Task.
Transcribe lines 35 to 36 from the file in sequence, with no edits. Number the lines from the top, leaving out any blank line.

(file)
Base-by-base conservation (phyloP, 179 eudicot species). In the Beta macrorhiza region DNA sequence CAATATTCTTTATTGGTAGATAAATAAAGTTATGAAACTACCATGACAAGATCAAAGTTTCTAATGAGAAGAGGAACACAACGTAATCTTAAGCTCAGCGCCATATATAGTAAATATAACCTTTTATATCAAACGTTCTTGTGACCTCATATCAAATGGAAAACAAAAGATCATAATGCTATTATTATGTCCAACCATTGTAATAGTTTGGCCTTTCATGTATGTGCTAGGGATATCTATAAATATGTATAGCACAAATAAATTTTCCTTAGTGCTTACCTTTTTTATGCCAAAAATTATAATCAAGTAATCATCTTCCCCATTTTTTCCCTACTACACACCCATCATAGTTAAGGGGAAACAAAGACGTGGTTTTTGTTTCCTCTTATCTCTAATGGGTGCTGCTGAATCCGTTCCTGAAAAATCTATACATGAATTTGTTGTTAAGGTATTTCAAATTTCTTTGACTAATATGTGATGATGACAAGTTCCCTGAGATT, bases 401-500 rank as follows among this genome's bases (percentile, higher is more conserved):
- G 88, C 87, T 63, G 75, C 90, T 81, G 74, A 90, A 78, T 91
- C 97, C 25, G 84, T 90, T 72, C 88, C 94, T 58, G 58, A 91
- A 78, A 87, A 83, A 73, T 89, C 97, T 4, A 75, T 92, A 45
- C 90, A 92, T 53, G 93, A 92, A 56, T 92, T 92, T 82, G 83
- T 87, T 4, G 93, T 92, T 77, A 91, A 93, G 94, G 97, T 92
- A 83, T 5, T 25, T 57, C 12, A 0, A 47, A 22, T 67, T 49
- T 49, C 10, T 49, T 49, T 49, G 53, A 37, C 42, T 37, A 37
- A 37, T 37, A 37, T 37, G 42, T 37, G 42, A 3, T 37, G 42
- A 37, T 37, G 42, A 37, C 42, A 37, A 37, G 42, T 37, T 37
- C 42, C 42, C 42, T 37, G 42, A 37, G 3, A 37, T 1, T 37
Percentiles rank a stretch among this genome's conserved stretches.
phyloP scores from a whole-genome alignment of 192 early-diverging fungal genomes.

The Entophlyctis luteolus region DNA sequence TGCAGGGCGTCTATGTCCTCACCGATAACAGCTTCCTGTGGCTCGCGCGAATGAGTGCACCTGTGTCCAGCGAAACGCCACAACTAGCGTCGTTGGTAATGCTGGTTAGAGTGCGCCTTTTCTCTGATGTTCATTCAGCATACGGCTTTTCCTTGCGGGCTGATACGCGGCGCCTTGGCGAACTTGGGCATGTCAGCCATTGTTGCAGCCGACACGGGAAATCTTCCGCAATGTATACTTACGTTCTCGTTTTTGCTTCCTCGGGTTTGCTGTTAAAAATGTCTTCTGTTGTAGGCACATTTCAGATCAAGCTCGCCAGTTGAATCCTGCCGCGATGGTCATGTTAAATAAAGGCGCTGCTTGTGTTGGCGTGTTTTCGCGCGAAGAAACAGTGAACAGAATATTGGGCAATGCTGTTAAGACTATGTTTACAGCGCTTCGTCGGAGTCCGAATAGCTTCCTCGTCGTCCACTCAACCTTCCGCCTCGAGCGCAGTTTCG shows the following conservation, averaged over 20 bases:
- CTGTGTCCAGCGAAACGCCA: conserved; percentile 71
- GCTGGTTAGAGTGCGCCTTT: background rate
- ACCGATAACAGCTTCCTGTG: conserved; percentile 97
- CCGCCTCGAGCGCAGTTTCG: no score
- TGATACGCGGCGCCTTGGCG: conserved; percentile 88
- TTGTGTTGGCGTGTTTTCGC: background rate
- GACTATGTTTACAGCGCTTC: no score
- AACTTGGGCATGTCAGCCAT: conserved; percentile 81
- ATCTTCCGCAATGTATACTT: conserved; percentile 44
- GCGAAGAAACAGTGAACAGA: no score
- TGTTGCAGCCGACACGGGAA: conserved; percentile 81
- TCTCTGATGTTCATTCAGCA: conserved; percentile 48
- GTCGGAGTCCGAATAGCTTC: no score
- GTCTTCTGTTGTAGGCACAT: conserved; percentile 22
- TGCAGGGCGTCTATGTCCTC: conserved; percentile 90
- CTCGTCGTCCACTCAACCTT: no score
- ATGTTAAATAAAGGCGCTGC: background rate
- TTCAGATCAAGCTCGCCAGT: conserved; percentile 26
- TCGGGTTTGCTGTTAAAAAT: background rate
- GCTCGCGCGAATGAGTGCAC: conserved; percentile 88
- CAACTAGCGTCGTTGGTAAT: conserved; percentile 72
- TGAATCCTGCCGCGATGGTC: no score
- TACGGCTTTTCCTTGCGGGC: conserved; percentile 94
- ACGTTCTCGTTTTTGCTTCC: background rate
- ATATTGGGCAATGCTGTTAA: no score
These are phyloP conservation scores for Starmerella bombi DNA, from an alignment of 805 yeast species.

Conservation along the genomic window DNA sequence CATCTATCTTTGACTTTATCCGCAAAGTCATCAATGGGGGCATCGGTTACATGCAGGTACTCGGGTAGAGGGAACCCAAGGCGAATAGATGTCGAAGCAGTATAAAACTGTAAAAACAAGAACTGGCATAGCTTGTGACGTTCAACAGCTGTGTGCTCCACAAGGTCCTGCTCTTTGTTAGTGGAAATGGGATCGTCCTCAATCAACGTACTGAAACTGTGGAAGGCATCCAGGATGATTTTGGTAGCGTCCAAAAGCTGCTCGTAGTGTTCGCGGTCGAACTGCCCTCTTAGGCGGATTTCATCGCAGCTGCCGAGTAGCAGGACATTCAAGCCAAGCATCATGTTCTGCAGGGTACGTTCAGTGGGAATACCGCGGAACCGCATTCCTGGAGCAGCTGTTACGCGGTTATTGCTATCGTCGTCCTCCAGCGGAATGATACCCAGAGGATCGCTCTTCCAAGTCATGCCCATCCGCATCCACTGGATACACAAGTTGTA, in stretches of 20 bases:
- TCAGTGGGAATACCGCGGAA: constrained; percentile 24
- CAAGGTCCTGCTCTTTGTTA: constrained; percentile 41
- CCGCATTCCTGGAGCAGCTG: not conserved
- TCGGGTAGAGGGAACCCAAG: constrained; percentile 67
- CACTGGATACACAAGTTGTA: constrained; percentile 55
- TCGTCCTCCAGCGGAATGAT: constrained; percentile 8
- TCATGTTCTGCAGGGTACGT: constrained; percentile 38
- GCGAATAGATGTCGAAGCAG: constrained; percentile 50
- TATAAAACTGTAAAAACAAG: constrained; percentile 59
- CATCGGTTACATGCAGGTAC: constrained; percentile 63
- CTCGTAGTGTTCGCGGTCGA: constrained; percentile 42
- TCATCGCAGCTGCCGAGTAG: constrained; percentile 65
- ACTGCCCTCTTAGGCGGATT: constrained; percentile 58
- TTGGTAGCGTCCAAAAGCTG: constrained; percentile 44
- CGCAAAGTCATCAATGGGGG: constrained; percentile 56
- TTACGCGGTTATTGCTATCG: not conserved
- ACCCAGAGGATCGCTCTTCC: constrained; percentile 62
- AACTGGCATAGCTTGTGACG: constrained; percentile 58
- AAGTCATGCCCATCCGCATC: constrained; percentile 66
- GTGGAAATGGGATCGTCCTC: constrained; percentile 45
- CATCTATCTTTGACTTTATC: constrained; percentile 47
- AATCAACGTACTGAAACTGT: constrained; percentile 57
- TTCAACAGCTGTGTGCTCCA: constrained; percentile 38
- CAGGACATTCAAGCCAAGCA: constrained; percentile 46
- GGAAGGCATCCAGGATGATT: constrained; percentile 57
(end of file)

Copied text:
- CAACTAGCGTCGTTGGTAAT: conserved; percentile 72
- TGAATCCTGCCGCGATGGTC: no score